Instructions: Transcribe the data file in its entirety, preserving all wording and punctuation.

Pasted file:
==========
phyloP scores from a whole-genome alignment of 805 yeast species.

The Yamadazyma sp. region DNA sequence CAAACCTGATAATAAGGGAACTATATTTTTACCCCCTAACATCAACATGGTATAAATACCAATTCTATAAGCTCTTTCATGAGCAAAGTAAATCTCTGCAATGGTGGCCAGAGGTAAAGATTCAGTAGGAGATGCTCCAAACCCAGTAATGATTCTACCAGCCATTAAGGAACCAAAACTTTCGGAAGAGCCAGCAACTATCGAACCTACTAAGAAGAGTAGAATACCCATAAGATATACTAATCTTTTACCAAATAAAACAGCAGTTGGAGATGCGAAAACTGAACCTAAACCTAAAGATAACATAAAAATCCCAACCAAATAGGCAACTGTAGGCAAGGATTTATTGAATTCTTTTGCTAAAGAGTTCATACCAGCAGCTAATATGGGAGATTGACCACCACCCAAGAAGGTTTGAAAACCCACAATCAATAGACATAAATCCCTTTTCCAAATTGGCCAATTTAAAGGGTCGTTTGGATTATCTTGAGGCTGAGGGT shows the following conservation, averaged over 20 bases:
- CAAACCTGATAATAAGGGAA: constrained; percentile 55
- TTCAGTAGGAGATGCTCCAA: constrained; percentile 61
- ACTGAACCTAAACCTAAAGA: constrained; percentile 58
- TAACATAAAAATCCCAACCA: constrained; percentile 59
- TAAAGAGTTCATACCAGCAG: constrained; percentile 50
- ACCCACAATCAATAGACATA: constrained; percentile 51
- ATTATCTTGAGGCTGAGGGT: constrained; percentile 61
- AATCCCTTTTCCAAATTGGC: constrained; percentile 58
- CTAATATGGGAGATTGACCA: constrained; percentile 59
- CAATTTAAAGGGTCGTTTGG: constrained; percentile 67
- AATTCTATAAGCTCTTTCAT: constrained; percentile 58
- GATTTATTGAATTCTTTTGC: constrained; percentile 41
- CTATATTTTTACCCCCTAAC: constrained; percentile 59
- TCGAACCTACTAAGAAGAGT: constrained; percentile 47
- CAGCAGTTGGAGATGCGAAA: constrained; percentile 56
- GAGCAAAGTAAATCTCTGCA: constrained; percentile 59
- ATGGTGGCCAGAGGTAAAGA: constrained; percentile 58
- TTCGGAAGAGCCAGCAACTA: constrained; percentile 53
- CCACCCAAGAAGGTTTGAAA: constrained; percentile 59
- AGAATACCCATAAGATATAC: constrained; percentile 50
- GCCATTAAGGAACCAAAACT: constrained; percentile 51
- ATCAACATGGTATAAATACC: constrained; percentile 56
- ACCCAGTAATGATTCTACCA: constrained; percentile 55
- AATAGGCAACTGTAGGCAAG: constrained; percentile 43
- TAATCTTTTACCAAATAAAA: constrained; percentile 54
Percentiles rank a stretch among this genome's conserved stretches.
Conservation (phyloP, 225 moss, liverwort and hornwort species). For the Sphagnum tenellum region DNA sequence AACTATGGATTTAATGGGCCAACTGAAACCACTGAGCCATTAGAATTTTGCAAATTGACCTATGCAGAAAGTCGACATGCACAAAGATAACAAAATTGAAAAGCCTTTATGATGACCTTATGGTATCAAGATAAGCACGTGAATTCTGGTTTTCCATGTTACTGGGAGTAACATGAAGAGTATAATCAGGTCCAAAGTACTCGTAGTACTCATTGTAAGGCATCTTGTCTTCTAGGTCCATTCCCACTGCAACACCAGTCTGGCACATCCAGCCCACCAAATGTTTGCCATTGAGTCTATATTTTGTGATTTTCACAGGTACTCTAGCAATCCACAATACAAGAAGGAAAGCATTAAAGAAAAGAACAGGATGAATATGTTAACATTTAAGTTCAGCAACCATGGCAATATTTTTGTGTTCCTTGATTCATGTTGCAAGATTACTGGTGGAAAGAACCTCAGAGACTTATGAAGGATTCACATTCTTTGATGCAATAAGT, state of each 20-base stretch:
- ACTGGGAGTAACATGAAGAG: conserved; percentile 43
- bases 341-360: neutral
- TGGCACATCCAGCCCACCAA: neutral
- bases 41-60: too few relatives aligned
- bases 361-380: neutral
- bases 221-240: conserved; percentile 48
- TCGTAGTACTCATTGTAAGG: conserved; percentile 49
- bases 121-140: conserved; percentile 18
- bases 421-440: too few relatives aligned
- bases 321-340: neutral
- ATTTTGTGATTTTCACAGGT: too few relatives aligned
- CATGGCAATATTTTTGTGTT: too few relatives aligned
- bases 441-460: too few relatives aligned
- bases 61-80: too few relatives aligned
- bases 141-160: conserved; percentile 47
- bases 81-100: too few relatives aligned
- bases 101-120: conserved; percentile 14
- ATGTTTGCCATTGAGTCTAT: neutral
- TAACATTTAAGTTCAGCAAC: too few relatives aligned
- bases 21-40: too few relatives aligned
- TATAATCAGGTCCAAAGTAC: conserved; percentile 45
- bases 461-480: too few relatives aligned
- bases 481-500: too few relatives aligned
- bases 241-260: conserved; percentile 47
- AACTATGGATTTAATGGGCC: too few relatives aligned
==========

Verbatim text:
phyloP scores from a whole-genome alignment of 805 yeast species.

The Yamadazyma sp. region DNA sequence CAAACCTGATAATAAGGGAACTATATTTTTACCCCCTAACATCAACATGGTATAAATACCAATTCTATAAGCTCTTTCATGAGCAAAGTAAATCTCTGCAATGGTGGCCAGAGGTAAAGATTCAGTAGGAGATGCTCCAAACCCAGTAATGATTCTACCAGCCATTAAGGAACCAAAACTTTCGGAAGAGCCAGCAACTATCGAACCTACTAAGAAGAGTAGAATACCCATAAGATATACTAATCTTTTACCAAATAAAACAGCAGTTGGAGATGCGAAAACTGAACCTAAACCTAAAGATAACATAAAAATCCCAACCAAATAGGCAACTGTAGGCAAGGATTTATTGAATTCTTTTGCTAAAGAGTTCATACCAGCAGCTAATATGGGAGATTGACCACCACCCAAGAAGGTTTGAAAACCCACAATCAATAGACATAAATCCCTTTTCCAAATTGGCCAATTTAAAGGGTCGTTTGGATTATCTTGAGGCTGAGGGT shows the following conservation, averaged over 20 bases:
- CAAACCTGATAATAAGGGAA: constrained; percentile 55
- TTCAGTAGGAGATGCTCCAA: constrained; percentile 61
- ACTGAACCTAAACCTAAAGA: constrained; percentile 58
- TAACATAAAAATCCCAACCA: constrained; percentile 59
- TAAAGAGTTCATACCAGCAG: constrained; percentile 50
- ACCCACAATCAATAGACATA: constrained; percentile 51
- ATTATCTTGAGGCTGAGGGT: constrained; percentile 61
- AATCCCTTTTCCAAATTGGC: constrained; percentile 58
- CTAATATGGGAGATTGACCA: constrained; percentile 59
- CAATTTAAAGGGTCGTTTGG: constrained; percentile 67
- AATTCTATAAGCTCTTTCAT: constrained; percentile 58
- GATTTATTGAATTCTTTTGC: constrained; percentile 41
- CTATATTTTTACCCCCTAAC: constrained; percentile 59
- TCGAACCTACTAAGAAGAGT: constrained; percentile 47
- CAGCAGTTGGAGATGCGAAA: constrained; percentile 56
- GAGCAAAGTAAATCTCTGCA: constrained; percentile 59
- ATGGTGGCCAGAGGTAAAGA: constrained; percentile 58
- TTCGGAAGAGCCAGCAACTA: constrained; percentile 53
- CCACCCAAGAAGGTTTGAAA: constrained; percentile 59
- AGAATACCCATAAGATATAC: constrained; percentile 50
- GCCATTAAGGAACCAAAACT: constrained; percentile 51
- ATCAACATGGTATAAATACC: constrained; percentile 56
- ACCCAGTAATGATTCTACCA: constrained; percentile 55
- AATAGGCAACTGTAGGCAAG: constrained; percentile 43
- TAATCTTTTACCAAATAAAA: constrained; percentile 54
Percentiles rank a stretch among this genome's conserved stretches.
Conservation (phyloP, 225 moss, liverwort and hornwort species). For the Sphagnum tenellum region DNA sequence AACTATGGATTTAATGGGCCAACTGAAACCACTGAGCCATTAGAATTTTGCAAATTGACCTATGCAGAAAGTCGACATGCACAAAGATAACAAAATTGAAAAGCCTTTATGATGACCTTATGGTATCAAGATAAGCACGTGAATTCTGGTTTTCCATGTTACTGGGAGTAACATGAAGAGTATAATCAGGTCCAAAGTACTCGTAGTACTCATTGTAAGGCATCTTGTCTTCTAGGTCCATTCCCACTGCAACACCAGTCTGGCACATCCAGCCCACCAAATGTTTGCCATTGAGTCTATATTTTGTGATTTTCACAGGTACTCTAGCAATCCACAATACAAGAAGGAAAGCATTAAAGAAAAGAACAGGATGAATATGTTAACATTTAAGTTCAGCAACCATGGCAATATTTTTGTGTTCCTTGATTCATGTTGCAAGATTACTGGTGGAAAGAACCTCAGAGACTTATGAAGGATTCACATTCTTTGATGCAATAAGT, state of each 20-base stretch:
- ACTGGGAGTAACATGAAGAG: conserved; percentile 43
- bases 341-360: neutral
- TGGCACATCCAGCCCACCAA: neutral
- bases 41-60: too few relatives aligned
- bases 361-380: neutral
- bases 221-240: conserved; percentile 48
- TCGTAGTACTCATTGTAAGG: conserved; percentile 49
- bases 121-140: conserved; percentile 18
- bases 421-440: too few relatives aligned
- bases 321-340: neutral
- ATTTTGTGATTTTCACAGGT: too few relatives aligned
- CATGGCAATATTTTTGTGTT: too few relatives aligned
- bases 441-460: too few relatives aligned
- bases 61-80: too few relatives aligned
- bases 141-160: conserved; percentile 47
- bases 81-100: too few relatives aligned
- bases 101-120: conserved; percentile 14
- ATGTTTGCCATTGAGTCTAT: neutral
- TAACATTTAAGTTCAGCAAC: too few relatives aligned
- bases 21-40: too few relatives aligned
- TATAATCAGGTCCAAAGTAC: conserved; percentile 45
- bases 461-480: too few relatives aligned
- bases 481-500: too few relatives aligned
- bases 241-260: conserved; percentile 47
- AACTATGGATTTAATGGGCC: too few relatives aligned